God uses broken things. It takes broken soil to produce a crop, broken clouds to give rain, broken grain to give bread, broken bread to give strength. It is the broken alabaster box that gives forth perfume. ~Vance Havner
Just as bread needs to be broken in order to be given, so, too, do our lives. ~Henri Nouwen
We yearn for perfection, for flawless and faultless, unblemished, aiming for symmetry, straight and smooth.
Life serves up something far different: our eye searches to find the cracks, scratches and damage, whether it is in a master’s still life portrait replete with snails, crawling flying insects and broken blossoms, or in the not so still life of pontificating political figures.
In the beginning, we were created unblemished, image bearers of perfection. No longer. Now we bear witness to brokenness with shattered lives, fragile minds and weakening bodies. It is our vulnerability and need for healing that stand out now.
To restore our lost relationship with Him, God applies the glue of grace to seal our cracks and heal our bustedness.
He breaks Himself to mend us, to glue us firmly in place, bound to Him forever.
Even if I knew that tomorrow the world would go to pieces, I would still plant my apple tree. ~Martin Luther
There is big excitement in C block today. On the window sill, in a plastic ice cream cup a little plant is growing. This is all the men want to talk about: how an apple seed germinated in a crack of damp concrete; how they tore open tea bags to collect the leaves, leached them in water, then laid the sprout onto the bed made of Lipton. How this finger of spring dug one delicate root down into the dark fannings and now two small sleeves of green are pushing out from the emerging tip. The men are tipsy with this miracle. Each morning, one by one, they go to the window and check the progress of the struggling plant. All through the day they return to stand over the seedling and whisper. ~Nancy Miller Gomez “Growing Apples”
As a child I was fascinated by the early 1800’s story of John Chapman (aka Johnny Appleseed) who traveled on foot around the eastern United States creating nurseries of apple trees. When our family traveled in Ohio and Pennsylvania in the 1960s, we visited places that claimed to have apple trees planted by John Chapman. I marveled at how one little seed planted in such confident faith had the potential to produce decades of fruit and hope for generations of folk.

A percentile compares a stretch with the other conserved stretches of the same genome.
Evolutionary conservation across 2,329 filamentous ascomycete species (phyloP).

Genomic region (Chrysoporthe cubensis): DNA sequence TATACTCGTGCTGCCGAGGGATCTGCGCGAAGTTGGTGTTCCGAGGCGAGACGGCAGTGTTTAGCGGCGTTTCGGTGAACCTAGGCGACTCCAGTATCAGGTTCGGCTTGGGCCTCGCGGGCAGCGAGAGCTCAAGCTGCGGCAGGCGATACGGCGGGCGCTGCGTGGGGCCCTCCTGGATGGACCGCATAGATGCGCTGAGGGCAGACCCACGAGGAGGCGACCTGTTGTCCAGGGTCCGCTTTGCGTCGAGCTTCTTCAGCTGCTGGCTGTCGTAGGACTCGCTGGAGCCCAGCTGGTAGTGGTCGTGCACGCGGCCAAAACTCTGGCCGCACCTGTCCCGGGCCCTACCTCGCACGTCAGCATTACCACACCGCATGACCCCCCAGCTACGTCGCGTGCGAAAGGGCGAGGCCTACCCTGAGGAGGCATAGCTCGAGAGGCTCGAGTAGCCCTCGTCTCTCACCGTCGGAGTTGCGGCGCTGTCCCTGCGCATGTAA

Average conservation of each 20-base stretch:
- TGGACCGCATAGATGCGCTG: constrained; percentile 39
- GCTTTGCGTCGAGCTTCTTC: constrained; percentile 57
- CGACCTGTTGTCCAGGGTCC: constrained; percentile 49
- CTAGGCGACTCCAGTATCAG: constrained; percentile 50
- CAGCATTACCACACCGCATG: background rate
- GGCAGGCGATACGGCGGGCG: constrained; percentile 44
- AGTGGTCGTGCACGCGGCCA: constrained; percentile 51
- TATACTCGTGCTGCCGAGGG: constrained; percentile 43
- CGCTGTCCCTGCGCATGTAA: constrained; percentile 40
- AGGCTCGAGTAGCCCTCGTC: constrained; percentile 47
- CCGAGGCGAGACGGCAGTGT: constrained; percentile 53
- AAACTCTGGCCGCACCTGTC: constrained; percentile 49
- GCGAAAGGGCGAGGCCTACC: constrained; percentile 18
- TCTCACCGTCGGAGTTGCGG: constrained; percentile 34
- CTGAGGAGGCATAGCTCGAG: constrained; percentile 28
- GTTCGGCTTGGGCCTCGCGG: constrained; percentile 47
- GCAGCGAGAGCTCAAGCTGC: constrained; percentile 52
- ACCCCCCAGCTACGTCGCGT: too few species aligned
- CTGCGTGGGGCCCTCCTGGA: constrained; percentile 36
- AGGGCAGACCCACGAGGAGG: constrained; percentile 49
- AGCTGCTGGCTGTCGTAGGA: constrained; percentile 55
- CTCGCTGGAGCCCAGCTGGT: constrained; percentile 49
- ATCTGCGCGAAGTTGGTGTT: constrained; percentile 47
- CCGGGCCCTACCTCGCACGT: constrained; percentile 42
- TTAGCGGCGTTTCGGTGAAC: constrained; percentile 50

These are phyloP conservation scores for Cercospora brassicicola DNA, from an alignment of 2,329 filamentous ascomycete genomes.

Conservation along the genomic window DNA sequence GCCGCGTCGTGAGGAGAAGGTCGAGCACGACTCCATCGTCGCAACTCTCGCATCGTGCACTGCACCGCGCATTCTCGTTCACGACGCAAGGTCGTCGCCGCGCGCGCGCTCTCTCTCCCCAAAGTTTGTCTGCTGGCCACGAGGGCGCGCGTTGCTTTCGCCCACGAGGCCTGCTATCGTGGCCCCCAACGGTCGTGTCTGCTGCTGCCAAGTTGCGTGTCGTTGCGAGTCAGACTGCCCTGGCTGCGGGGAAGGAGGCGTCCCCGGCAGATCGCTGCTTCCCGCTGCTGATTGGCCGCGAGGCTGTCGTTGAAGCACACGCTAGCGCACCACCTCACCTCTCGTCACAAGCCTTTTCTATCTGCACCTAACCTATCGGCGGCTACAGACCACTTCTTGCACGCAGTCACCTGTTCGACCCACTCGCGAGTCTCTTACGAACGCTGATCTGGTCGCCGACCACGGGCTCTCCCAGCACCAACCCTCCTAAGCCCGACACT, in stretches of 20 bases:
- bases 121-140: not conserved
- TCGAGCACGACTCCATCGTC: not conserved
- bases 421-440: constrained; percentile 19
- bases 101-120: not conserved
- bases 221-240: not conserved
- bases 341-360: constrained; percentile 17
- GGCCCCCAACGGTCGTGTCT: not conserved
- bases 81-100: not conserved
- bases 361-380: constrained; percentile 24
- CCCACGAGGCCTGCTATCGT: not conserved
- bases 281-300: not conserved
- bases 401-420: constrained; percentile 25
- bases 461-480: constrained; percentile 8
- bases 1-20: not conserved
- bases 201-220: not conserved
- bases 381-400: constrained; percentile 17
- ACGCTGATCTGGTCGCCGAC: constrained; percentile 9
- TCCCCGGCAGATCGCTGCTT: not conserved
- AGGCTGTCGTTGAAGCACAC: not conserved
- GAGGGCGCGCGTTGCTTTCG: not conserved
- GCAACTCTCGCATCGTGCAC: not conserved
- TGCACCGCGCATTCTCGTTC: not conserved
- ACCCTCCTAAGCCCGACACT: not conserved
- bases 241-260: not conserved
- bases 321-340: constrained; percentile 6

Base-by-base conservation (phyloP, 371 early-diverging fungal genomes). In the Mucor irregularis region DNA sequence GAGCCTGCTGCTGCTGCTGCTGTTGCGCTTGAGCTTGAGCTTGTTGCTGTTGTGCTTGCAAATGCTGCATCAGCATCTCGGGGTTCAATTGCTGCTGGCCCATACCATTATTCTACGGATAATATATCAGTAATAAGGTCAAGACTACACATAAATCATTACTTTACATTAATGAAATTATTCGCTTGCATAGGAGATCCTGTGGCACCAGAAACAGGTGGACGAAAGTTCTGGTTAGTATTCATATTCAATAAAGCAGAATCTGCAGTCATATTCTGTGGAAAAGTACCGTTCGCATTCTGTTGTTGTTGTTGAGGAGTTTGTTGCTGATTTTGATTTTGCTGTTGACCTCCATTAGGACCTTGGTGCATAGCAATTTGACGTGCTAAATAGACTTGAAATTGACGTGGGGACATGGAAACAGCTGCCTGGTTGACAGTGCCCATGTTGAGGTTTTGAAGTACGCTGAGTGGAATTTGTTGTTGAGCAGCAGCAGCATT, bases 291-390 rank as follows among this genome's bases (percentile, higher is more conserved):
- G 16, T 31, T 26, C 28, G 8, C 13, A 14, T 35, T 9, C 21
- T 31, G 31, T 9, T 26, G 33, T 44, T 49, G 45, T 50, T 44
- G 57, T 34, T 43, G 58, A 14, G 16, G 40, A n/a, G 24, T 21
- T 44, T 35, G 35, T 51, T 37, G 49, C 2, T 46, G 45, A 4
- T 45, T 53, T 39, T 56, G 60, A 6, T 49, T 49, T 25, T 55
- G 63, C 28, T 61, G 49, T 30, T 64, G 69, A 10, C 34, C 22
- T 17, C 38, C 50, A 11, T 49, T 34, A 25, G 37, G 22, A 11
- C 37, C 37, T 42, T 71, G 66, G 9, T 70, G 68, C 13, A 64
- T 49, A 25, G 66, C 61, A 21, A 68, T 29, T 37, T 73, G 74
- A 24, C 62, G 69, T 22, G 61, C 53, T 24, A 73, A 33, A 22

My two childhood farms had old apple trees–gravensteins and transparent varieties–good for climbing in and always great as scratching branches and shady snoozing spots for the horses and cows. One had a platform fort where I spent hours sitting munching on apple cores, surveying the fields and enjoying watching the animals standing beneath me, relaxed, napping, chewing cud and swatting flies.
When we bought our farm here in Whatcom County over thirty years ago, there were left a few antique variety apple trees of a once vital orchard. They were aging, with bent and broken branches and hollowed trunks, but still continued to produce fruit, great for baking, sauce, cider and winter storage. We’ve lost a few of the old trees over the years to the wind and elements, though now nearly a century old, the survivors keep providing.
It seems God has accepted I follow my own appleseed trail, so no matter what may happen in my own life, if I’ve planted a seed that takes root, there will be fruit and hope for the future. The Lord Himself continues to plant seeds and words in the midst of a world going to pieces.
Some day fifty years from now, a kid sitting high up in the branches of an apple tree, contemplating life and its meaning, will have an apple to munch and words to chew.